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The plan for the Latitude Movement in 2016 is to focus on Creative Latitude Projects that get the Movement started. CLP’s generally will feature someone (or a small group) who explores a latitude line and manifests that exploration into something small, doable, and awesome. For instance, a coffee shop owner may look at coffee production along a particular latitude line, research the coffees and cultures along a latitude line, and host a small event with tastings and a short presentation. A farmer may look at agriculture and farm production on a latitude, and bring home gleanings in some way, perhaps starting a seed exchange with a few other farmers along the latitude. A musician may look at music along a latitude line and incorporate that exploration into a piece.

So CLP’s combine two basic, specific ingredients- a specific interest area/genre and a specific latitude line. Once a few of these get underway, who knows what can happen!

The idea of getting the Latitude Movement started with CLP’s is the basic principle of like unto like which has a natural momentum- a foodie explores food, a farmer connects with farmers, an artist with art, etc. By tying into what someone is already into, it’s not too hard to find energy to do a little latitude exploration.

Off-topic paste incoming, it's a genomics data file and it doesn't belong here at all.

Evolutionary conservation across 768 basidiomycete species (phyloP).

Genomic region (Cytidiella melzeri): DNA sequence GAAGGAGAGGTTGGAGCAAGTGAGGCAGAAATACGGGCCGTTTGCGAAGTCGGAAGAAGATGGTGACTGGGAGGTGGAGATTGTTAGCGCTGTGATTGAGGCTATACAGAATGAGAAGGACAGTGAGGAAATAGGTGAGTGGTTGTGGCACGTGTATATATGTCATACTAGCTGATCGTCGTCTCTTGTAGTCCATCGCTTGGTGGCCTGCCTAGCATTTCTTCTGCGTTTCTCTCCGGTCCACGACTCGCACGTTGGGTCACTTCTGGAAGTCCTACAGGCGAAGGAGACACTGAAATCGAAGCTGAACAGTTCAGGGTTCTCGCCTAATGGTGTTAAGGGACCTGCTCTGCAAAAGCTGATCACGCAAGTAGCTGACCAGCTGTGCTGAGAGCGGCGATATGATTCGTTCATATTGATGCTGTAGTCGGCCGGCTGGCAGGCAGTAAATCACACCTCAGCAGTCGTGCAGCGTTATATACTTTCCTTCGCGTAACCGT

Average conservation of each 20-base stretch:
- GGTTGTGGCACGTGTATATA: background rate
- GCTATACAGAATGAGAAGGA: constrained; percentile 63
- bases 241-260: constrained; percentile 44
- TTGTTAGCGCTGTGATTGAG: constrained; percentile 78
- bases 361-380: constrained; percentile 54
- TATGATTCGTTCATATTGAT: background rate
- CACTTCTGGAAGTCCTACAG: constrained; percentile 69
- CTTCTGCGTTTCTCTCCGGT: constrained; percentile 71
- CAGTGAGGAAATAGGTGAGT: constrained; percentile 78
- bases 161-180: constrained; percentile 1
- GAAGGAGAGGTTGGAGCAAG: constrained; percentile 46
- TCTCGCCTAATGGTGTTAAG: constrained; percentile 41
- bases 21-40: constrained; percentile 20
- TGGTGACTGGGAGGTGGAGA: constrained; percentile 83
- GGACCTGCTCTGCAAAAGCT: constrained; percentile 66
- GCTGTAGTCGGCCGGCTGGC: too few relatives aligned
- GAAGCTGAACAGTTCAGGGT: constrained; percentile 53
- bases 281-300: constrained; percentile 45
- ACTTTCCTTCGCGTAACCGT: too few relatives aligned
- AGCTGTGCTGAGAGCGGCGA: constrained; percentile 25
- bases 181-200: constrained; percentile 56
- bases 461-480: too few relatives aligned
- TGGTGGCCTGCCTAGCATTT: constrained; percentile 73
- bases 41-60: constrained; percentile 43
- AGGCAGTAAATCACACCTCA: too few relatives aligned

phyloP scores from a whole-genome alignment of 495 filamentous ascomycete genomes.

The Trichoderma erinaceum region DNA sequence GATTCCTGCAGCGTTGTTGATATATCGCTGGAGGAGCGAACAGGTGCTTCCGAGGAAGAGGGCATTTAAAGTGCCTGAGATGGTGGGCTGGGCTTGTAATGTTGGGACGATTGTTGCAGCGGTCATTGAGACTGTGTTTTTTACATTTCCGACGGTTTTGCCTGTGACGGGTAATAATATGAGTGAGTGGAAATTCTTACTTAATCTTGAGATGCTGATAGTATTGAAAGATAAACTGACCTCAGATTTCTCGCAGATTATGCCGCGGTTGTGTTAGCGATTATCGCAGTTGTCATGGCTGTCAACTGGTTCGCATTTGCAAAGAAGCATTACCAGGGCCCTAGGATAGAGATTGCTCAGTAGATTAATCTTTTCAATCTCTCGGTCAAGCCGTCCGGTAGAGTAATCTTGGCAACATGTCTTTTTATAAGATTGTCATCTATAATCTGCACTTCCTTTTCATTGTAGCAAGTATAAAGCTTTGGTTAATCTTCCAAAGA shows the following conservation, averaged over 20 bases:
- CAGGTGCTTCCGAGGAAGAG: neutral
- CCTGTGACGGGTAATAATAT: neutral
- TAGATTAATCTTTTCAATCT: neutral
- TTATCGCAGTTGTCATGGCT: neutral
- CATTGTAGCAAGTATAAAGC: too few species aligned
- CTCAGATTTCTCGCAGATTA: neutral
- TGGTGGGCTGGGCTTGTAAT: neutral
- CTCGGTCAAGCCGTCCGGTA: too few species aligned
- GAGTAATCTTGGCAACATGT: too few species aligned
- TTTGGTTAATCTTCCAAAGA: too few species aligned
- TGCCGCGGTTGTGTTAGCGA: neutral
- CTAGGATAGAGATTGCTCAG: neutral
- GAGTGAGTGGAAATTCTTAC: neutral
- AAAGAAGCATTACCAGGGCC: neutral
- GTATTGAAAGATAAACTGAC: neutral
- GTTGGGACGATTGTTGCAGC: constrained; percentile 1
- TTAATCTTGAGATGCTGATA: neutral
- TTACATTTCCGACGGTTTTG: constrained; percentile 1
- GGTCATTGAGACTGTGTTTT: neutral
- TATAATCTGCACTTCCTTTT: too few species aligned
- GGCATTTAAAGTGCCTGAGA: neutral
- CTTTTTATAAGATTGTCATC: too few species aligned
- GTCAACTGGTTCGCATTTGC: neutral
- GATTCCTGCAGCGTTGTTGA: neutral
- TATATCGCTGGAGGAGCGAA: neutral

The hunch underpinning the Latitude Movement is that people and places along a latitude line have lots in common, because of the influence of sunlight. In agriculture, this is more than a hunch, as daylight is a significant factor in seasons, growth, etc. The basic hunch of the Latitude Movement is that there will be common and profound threads in music, art, history that weave together each latitude line in addition to farms and food.

And maybe when we get down to it, humans and places all over the world have lots in common to discover.

But what latitude gives us is line; a focus and a platform for global exploration that is specific. And what CLP’s will do is create excitement around latitude via focused exploration. Exploration can be actual physical journeys, or online/virtual journeys through the use of mapping and other research tools, or as simple as a trip to the library, a couple calls on the phone, you get the idea. There is wide latitude in how participants engage in a latitude line. And anyone is encouraged to participate.

What I hope and think will happen is that we will generate some interesting latitude based projects. Participants will have found the process meaningful in some way, and we can then apply experiences from these CLP explorations into a more accurate sense for next steps to nourish and grow the concept.

Why a Movement? I often talk with friends about ‘my latitude project’ even shying away from the use of the word ‘movement’, perhaps because movement signifies something larger. But the truth is, I see big possibilities in this latitude project, and within it are seeds that if nourished could really flourish into an amazing dynamic global movement. But scale aside, the reason I call it the Latitude Movement is because the heart of this idea is, in fact, all about movement. Movement out of the narrow boxes in which we currently live our lives, branching out from our comfort zones, exploring new places, connecting with new people and cultures from around the world in new ways. This process is very much a journey.


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